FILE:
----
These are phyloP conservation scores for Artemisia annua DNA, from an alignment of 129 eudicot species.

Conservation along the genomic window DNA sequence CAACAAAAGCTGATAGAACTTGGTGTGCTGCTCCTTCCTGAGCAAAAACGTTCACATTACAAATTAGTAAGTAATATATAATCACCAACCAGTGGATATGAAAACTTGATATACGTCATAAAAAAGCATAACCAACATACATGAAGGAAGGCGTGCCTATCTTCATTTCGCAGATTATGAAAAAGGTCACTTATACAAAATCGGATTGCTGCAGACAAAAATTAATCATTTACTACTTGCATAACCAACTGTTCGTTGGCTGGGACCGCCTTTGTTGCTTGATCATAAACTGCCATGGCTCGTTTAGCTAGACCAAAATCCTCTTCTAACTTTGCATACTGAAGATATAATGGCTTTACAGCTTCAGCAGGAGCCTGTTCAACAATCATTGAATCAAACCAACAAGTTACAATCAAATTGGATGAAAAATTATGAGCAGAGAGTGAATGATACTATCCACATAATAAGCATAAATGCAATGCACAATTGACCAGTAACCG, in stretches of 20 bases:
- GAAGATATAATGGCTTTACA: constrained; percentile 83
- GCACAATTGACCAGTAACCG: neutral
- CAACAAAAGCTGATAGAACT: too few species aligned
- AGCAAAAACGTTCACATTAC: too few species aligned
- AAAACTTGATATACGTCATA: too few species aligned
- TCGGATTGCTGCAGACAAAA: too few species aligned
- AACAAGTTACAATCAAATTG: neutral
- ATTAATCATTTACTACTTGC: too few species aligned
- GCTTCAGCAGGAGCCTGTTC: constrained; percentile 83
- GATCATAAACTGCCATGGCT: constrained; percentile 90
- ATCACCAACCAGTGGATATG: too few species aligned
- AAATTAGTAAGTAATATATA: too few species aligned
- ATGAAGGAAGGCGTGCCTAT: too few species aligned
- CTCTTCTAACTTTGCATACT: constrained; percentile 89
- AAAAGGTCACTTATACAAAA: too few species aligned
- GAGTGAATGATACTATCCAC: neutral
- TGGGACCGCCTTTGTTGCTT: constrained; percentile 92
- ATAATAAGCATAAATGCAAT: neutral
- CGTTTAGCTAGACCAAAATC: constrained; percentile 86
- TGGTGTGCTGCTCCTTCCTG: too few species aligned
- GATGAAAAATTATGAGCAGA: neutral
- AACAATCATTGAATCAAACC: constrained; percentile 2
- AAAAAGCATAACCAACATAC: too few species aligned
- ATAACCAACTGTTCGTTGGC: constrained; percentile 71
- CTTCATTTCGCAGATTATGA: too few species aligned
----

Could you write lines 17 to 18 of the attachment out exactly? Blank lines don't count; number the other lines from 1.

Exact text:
- AAAAGGTCACTTATACAAAA: too few species aligned
- GAGTGAATGATACTATCCAC: neutral